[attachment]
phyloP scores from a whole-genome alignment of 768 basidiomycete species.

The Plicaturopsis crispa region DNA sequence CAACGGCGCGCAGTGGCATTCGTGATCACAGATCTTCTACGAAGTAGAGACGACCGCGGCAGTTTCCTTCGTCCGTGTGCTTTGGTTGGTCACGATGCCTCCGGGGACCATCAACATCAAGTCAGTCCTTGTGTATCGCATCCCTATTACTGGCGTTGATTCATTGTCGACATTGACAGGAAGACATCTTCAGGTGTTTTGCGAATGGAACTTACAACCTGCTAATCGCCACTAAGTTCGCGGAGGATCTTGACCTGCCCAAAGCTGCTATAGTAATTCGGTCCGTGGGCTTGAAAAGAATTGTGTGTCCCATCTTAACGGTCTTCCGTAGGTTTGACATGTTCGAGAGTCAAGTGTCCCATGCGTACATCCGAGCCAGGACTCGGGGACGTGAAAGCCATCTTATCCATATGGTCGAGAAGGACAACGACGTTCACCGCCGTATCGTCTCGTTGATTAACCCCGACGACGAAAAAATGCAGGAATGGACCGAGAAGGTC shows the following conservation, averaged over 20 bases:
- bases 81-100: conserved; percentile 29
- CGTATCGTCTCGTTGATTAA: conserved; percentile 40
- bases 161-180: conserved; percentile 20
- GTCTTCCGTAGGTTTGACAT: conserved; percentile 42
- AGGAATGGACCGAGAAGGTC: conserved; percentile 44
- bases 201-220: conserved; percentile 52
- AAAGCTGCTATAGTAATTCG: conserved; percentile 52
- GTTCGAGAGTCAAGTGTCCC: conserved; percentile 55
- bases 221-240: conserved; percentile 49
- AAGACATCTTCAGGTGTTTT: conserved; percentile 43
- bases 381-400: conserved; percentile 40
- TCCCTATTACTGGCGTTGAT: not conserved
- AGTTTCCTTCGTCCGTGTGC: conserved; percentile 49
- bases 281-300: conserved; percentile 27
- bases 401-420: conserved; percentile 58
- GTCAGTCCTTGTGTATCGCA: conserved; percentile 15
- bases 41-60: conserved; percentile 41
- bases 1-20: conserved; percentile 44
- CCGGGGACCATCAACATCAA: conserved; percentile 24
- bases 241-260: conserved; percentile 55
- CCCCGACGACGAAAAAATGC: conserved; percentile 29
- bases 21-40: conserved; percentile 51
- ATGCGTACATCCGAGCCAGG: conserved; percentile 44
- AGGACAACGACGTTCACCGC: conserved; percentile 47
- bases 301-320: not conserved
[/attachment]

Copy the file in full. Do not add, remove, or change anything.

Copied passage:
phyloP scores from a whole-genome alignment of 768 basidiomycete species.

The Plicaturopsis crispa region DNA sequence CAACGGCGCGCAGTGGCATTCGTGATCACAGATCTTCTACGAAGTAGAGACGACCGCGGCAGTTTCCTTCGTCCGTGTGCTTTGGTTGGTCACGATGCCTCCGGGGACCATCAACATCAAGTCAGTCCTTGTGTATCGCATCCCTATTACTGGCGTTGATTCATTGTCGACATTGACAGGAAGACATCTTCAGGTGTTTTGCGAATGGAACTTACAACCTGCTAATCGCCACTAAGTTCGCGGAGGATCTTGACCTGCCCAAAGCTGCTATAGTAATTCGGTCCGTGGGCTTGAAAAGAATTGTGTGTCCCATCTTAACGGTCTTCCGTAGGTTTGACATGTTCGAGAGTCAAGTGTCCCATGCGTACATCCGAGCCAGGACTCGGGGACGTGAAAGCCATCTTATCCATATGGTCGAGAAGGACAACGACGTTCACCGCCGTATCGTCTCGTTGATTAACCCCGACGACGAAAAAATGCAGGAATGGACCGAGAAGGTC shows the following conservation, averaged over 20 bases:
- bases 81-100: conserved; percentile 29
- CGTATCGTCTCGTTGATTAA: conserved; percentile 40
- bases 161-180: conserved; percentile 20
- GTCTTCCGTAGGTTTGACAT: conserved; percentile 42
- AGGAATGGACCGAGAAGGTC: conserved; percentile 44
- bases 201-220: conserved; percentile 52
- AAAGCTGCTATAGTAATTCG: conserved; percentile 52
- GTTCGAGAGTCAAGTGTCCC: conserved; percentile 55
- bases 221-240: conserved; percentile 49
- AAGACATCTTCAGGTGTTTT: conserved; percentile 43
- bases 381-400: conserved; percentile 40
- TCCCTATTACTGGCGTTGAT: not conserved
- AGTTTCCTTCGTCCGTGTGC: conserved; percentile 49
- bases 281-300: conserved; percentile 27
- bases 401-420: conserved; percentile 58
- GTCAGTCCTTGTGTATCGCA: conserved; percentile 15
- bases 41-60: conserved; percentile 41
- bases 1-20: conserved; percentile 44
- CCGGGGACCATCAACATCAA: conserved; percentile 24
- bases 241-260: conserved; percentile 55
- CCCCGACGACGAAAAAATGC: conserved; percentile 29
- bases 21-40: conserved; percentile 51
- ATGCGTACATCCGAGCCAGG: conserved; percentile 44
- AGGACAACGACGTTCACCGC: conserved; percentile 47
- bases 301-320: not conserved